A 401(k) implies a type of retirement savings account where the employers add funds on a pre-tax basis. It involves the deduction of money from a person’s pre-tax paycheck, which is then invested into different financial securities of an employee’s choice, such as bonds, mutual funds, etc. The money is set aside until the person’s retirement.
A 401(k) plan is an optional scheme where the existing maximum contribution is either 23% of qualified income or $10,500, whichever is lower. If the funds are withdrawn from this tax-deferred retirement pension account before a person turns 59 and a half due to different serious reasons, a 10% penalty is levied.
401(k) plans can be categorized into two, namely, Traditional 401(k) & Roth 401(k). Both types vary in how taxation is implemented. Let’s discuss.
– Traditional 401 (k): The contributions are deducted from the pre-tax paychecks of traditional 401(k) employees. Instead of getting taxed as capital gains, the withdrawals are taxed as usual income. With this plan, account holders can lower their existing tax brackets.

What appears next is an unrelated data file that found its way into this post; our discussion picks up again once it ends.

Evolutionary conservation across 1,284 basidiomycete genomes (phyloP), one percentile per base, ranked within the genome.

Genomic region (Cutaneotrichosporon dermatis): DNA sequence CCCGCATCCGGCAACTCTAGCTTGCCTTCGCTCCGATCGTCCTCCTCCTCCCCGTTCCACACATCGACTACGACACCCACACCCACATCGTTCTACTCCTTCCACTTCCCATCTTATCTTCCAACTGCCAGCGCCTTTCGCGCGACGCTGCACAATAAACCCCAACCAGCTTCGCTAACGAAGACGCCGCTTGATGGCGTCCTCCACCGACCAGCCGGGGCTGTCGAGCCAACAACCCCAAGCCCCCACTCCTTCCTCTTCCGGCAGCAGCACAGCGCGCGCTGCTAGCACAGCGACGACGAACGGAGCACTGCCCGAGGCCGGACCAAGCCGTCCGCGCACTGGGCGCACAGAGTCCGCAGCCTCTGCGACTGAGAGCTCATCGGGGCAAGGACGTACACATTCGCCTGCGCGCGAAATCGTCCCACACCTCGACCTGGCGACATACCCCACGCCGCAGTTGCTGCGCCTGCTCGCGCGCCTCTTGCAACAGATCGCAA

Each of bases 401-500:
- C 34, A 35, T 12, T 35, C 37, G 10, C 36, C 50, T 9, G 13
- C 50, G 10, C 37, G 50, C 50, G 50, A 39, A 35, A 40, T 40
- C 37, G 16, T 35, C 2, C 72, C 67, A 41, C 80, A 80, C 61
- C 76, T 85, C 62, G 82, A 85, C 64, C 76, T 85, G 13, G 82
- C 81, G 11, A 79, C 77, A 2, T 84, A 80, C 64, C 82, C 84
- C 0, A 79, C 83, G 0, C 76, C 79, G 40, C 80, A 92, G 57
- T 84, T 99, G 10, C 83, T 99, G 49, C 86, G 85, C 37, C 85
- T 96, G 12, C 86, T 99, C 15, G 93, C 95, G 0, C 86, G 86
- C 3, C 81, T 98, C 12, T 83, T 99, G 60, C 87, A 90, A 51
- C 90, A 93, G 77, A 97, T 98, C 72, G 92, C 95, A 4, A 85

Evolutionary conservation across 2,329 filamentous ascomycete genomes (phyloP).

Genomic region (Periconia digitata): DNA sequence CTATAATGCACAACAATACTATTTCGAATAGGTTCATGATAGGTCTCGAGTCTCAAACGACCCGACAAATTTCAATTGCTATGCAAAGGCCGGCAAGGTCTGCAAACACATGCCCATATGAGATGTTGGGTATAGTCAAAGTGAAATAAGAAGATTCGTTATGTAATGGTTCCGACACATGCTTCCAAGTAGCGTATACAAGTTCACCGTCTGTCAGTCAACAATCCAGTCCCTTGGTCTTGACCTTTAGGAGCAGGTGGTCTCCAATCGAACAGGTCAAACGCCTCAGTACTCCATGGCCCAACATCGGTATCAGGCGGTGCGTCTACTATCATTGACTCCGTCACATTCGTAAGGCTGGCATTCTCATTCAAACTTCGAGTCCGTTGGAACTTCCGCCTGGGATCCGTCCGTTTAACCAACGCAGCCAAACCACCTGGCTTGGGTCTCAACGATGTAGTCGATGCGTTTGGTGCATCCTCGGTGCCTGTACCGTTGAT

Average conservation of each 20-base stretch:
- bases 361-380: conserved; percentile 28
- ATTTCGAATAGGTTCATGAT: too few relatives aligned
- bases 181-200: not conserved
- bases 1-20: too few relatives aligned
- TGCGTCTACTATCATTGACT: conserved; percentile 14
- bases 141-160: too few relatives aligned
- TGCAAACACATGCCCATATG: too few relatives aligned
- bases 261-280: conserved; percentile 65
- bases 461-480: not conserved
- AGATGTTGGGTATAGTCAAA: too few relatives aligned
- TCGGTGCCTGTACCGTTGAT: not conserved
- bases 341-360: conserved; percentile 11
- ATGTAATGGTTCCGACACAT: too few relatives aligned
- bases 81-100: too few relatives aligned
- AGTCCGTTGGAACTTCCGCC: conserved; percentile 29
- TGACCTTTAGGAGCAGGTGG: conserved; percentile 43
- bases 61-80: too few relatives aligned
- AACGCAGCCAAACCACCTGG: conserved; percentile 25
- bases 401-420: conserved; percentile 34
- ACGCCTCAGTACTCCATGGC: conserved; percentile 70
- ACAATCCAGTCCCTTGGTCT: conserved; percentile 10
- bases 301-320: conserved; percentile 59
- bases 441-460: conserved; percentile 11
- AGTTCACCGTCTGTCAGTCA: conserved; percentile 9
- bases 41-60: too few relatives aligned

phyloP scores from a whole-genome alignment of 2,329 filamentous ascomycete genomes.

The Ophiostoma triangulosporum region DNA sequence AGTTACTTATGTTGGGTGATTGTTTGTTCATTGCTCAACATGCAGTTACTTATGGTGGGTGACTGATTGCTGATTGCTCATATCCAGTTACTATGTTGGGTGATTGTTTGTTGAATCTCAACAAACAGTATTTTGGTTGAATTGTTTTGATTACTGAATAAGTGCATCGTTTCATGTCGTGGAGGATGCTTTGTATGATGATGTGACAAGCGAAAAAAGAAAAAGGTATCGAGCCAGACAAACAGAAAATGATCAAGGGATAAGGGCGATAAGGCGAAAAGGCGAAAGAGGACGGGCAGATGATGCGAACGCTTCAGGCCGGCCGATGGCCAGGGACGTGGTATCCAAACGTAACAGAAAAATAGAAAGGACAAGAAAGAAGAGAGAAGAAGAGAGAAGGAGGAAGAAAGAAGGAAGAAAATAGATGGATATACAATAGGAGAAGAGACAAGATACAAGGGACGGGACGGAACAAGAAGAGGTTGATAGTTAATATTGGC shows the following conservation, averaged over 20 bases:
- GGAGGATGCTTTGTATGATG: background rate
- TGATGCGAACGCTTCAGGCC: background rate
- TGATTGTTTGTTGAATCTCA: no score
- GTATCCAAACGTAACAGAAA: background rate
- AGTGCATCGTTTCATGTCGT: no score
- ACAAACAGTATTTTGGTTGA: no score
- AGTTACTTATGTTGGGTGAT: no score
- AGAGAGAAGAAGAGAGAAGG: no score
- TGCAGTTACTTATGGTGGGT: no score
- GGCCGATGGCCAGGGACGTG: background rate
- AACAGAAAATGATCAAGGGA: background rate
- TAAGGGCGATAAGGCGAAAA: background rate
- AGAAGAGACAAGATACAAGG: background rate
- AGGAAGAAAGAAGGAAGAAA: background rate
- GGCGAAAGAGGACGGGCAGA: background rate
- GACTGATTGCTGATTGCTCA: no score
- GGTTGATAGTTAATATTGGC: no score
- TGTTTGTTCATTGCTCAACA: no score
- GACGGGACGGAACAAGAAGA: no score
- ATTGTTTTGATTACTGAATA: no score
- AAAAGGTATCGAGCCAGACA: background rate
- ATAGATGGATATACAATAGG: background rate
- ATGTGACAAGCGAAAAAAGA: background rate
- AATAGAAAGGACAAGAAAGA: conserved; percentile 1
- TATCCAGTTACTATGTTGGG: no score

– Roth 410 (k): In the Roth 401(k), contributions are deducted from the paycheck after settling the taxes; however, one enjoys tax-free withdrawals. This is typically recommended for those who ween that they would slide into a higher tax bracket post-retirement than now.
401(k) plan account balance is portable, which means you can take it if you change jobs. However, it is not recommended to cash it out when changing jobs, irrespective of how little the balance is. This is because doing so interrupts the flux of compound returns, and it is indeed challenging to compensate for the lost ground over the years. Rather, consider leaving there if the plan’s rewarding, or roll the account over to your latest employer.